ACA Tax FormsIn the world of the Affordable Care Act  (the ACA or Obamacare), employers who have over 50 FTEs are designated as Applicable Large Employers (ALEs).  For them, 2015 marks the beginning of a whole new reporting mandate where ALEs must document employee health plan offers, participation and exemptions.  Employers who are ALEs must file Forms 1094-C and 1095-C annually by February 28 if filing by paper, and March 31 if filing electronically.

1094-C:  ALE Employer will complete one form for each business Unit
1095-C:  ALE Employer will complete one form for each and every employee who receives a W2

Here are the forms, and a brief explanation.

1094-C:  Transmittal of Employer-Provided Health Insurance Offer and Coverage Information Returns

Page 1 Part I and II Employer Demographic Information

1094-C 1Page 2  Specific Employee Counts

1094-c 2

The employer fills out one of these forms per each business unit.  The information includes a month by month count of all Full Time Employees (30 hours per week or more) as well as a count of Total Employees on a month/month basis.   The form also provides space for any Transitional Relief Codes.

1095-C:  Employer-Provided Health Insurance Offer and Coverage (See explanation below)

1095-cALEs will be required to produce one 1095-C form for every employee who receives a W-2 form for 2015 and beyond.

1095-C Part I: Basic demographic information.
1095 Part 1

1095-C Part II: Employee Offer and Coverage Options

1095 Part 2

The employer will need to complete lines 14, 15, and 16 on a month-specific basis for each employee.

For line 14, there are 10 different Code options to describe whether and how an employee was eligible for coverage.  The Code from code 1A  to 1H.  1A will be the most common code that is used for employers who offer coverage to an employee and their family at a contribution amount that is below the 9.5% affordability threshold.  There are also codes to cover virtually any situation including employee not offered (1H), coverage only offered to employee only (1B) and other alternatives.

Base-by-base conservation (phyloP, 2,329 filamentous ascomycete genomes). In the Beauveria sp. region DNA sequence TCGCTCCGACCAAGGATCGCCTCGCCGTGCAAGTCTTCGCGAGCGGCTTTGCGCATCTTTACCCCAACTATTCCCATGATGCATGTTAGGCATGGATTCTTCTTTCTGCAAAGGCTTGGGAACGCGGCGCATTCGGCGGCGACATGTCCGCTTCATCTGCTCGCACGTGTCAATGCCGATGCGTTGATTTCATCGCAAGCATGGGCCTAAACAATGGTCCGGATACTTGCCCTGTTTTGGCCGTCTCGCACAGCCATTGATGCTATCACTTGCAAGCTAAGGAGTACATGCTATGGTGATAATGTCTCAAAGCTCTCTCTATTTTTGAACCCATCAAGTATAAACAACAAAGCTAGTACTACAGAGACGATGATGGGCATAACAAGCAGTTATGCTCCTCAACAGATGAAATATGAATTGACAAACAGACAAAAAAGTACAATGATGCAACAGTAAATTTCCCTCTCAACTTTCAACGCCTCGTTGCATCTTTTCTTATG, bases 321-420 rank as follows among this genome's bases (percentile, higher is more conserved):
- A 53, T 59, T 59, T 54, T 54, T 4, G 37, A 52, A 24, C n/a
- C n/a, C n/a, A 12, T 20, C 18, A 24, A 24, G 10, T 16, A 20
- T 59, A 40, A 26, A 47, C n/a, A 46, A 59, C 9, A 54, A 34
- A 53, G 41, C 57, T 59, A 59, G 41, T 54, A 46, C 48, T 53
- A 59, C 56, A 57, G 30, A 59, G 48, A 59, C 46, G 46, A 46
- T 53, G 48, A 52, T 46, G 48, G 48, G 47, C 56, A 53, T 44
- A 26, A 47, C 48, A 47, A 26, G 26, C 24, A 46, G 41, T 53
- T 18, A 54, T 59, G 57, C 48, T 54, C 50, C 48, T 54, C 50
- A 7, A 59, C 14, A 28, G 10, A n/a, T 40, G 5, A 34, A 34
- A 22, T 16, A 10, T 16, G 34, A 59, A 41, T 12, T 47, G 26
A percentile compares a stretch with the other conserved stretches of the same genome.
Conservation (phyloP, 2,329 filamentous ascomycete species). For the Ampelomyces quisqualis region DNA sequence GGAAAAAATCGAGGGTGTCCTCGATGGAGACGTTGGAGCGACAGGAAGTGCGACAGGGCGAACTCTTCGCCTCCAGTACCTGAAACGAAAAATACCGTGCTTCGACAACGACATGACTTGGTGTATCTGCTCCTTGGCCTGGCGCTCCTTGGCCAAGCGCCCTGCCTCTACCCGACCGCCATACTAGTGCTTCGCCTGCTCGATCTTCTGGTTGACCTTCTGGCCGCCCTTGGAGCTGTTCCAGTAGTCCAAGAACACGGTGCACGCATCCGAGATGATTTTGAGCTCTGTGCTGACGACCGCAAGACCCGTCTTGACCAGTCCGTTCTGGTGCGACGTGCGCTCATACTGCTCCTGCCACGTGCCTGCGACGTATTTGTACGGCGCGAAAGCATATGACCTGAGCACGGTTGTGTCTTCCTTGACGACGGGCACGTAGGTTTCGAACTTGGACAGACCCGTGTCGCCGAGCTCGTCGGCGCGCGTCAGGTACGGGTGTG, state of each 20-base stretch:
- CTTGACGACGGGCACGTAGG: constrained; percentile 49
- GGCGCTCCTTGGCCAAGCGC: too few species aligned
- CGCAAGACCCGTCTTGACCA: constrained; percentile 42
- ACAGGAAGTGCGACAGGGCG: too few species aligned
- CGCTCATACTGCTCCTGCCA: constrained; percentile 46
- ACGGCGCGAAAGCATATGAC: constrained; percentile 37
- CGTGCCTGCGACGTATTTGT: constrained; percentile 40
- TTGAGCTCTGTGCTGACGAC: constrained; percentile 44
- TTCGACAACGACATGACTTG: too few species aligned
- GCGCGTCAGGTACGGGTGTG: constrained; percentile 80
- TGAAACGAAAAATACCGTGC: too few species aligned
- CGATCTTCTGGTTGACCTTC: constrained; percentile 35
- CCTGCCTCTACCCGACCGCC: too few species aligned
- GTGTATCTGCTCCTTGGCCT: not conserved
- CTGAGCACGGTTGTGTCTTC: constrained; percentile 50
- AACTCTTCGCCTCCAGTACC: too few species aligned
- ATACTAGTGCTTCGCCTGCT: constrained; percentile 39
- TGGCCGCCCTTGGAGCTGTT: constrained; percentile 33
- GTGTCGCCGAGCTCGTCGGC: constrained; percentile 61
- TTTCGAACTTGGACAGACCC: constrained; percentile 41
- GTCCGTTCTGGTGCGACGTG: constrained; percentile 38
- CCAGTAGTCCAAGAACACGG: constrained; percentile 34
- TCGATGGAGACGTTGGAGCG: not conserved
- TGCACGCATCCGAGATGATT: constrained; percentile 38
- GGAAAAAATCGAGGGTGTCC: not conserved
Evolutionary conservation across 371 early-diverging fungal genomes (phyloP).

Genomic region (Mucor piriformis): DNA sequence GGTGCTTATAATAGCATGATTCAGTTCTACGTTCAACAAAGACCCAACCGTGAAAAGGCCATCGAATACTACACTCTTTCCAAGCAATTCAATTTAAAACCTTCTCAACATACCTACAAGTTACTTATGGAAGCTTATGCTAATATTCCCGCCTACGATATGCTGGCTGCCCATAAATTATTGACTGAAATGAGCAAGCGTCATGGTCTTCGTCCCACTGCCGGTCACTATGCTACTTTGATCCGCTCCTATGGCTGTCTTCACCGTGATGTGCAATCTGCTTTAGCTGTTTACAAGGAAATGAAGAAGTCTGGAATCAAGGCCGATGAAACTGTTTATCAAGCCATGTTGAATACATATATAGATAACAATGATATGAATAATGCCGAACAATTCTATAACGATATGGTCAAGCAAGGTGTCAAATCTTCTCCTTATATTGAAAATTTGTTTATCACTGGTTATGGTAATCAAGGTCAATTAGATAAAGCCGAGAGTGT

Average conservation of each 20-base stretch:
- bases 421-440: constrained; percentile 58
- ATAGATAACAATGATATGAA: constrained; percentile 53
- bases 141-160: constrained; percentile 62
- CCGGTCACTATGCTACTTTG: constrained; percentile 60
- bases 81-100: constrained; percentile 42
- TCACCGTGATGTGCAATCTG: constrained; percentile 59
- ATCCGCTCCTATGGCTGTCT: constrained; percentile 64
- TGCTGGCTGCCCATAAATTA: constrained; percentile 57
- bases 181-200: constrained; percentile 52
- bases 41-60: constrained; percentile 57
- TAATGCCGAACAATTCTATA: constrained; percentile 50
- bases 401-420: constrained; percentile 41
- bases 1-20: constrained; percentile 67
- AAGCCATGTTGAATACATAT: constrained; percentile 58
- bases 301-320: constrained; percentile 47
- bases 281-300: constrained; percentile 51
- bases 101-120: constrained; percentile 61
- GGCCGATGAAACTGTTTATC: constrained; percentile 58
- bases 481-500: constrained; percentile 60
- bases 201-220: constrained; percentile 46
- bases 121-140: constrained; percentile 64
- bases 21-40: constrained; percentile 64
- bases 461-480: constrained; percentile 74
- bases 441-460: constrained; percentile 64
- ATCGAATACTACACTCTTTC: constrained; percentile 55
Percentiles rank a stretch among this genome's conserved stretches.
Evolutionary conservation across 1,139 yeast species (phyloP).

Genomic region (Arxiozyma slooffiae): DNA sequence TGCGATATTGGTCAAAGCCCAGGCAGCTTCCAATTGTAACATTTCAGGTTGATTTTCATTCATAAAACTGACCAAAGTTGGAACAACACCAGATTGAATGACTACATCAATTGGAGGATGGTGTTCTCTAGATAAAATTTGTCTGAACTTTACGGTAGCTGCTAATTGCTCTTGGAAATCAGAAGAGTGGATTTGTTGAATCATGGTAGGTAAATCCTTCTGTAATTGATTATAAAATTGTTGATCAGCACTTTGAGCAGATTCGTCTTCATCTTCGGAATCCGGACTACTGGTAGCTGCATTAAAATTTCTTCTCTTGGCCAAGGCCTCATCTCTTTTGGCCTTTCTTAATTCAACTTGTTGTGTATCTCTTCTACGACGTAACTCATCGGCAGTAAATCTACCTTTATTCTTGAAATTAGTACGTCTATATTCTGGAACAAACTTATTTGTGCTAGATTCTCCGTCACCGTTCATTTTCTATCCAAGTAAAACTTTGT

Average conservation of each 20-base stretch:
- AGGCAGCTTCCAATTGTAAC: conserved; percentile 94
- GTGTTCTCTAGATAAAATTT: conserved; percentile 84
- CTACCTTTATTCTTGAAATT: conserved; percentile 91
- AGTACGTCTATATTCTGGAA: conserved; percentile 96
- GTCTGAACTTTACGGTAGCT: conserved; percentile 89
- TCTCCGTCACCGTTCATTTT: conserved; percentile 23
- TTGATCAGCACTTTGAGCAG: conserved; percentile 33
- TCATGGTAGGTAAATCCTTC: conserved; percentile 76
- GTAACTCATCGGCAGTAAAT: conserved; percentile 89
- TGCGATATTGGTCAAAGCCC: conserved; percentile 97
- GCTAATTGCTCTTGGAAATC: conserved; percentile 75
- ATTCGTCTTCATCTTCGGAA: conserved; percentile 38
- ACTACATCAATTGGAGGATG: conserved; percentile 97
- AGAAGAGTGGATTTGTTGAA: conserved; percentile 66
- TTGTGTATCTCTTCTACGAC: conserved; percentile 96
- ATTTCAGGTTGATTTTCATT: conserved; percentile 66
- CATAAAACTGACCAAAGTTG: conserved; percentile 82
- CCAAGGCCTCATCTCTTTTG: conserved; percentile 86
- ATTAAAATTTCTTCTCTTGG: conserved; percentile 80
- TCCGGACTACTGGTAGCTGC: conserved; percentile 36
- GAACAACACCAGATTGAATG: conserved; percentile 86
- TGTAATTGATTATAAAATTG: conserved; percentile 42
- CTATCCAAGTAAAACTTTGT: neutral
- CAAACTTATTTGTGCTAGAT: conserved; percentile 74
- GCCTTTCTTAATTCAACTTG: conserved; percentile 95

For line 15.  The employer must enter the LOWEST monthly payroll deduction amount that an employee would be required to contribute in order to participate in the lowest-cost, single-only coverage offered by the employer.  Note:  This number can change during the year due to a plan renewal, or if the employer changes contribution amounts.

For line 16:  There are 8 different codes that are available.  The codes range from 2A to 2I.  The codes cover whether the employee was enrolled in coverage (2C), Employee not employed during the month (2A), employee not full-time (2B), employee in waiting period or limited assessment period (2D), and several other situations.

1095-C Part III Covered Individuals (Self Funded Employers ONLY)
1095 Part 3
On this section, ONLY self funded employers need to give an accounting of the employee and any family members, and whether they are covered by the company sponsored plan during any given month during the year.

Note that all family members must be listed.  The form asks for:
(a) Name of Covered Individuals
(b) Social Security Number
(c) Date of Birth of Individual if SSN not available.
(d) Was Individual covered for entire 12 month period?
(e)  If not, which months was the Individual covered.

Conclusion:  These tax forms will obviously require additional record-keeping for 2015.  ALEs would be wise to begin tracking and gathering information as soon as possible to be properly prepared.

Actual IRS Tax Forms can be found here:

http://www.irs.gov/uac/About-Form-1094-C
http://www.irs.gov/uac/About-Form-1095-C

Dave Petno
Consultant
Accelerated Benefits
330-294-1085
dpetno@gmail.com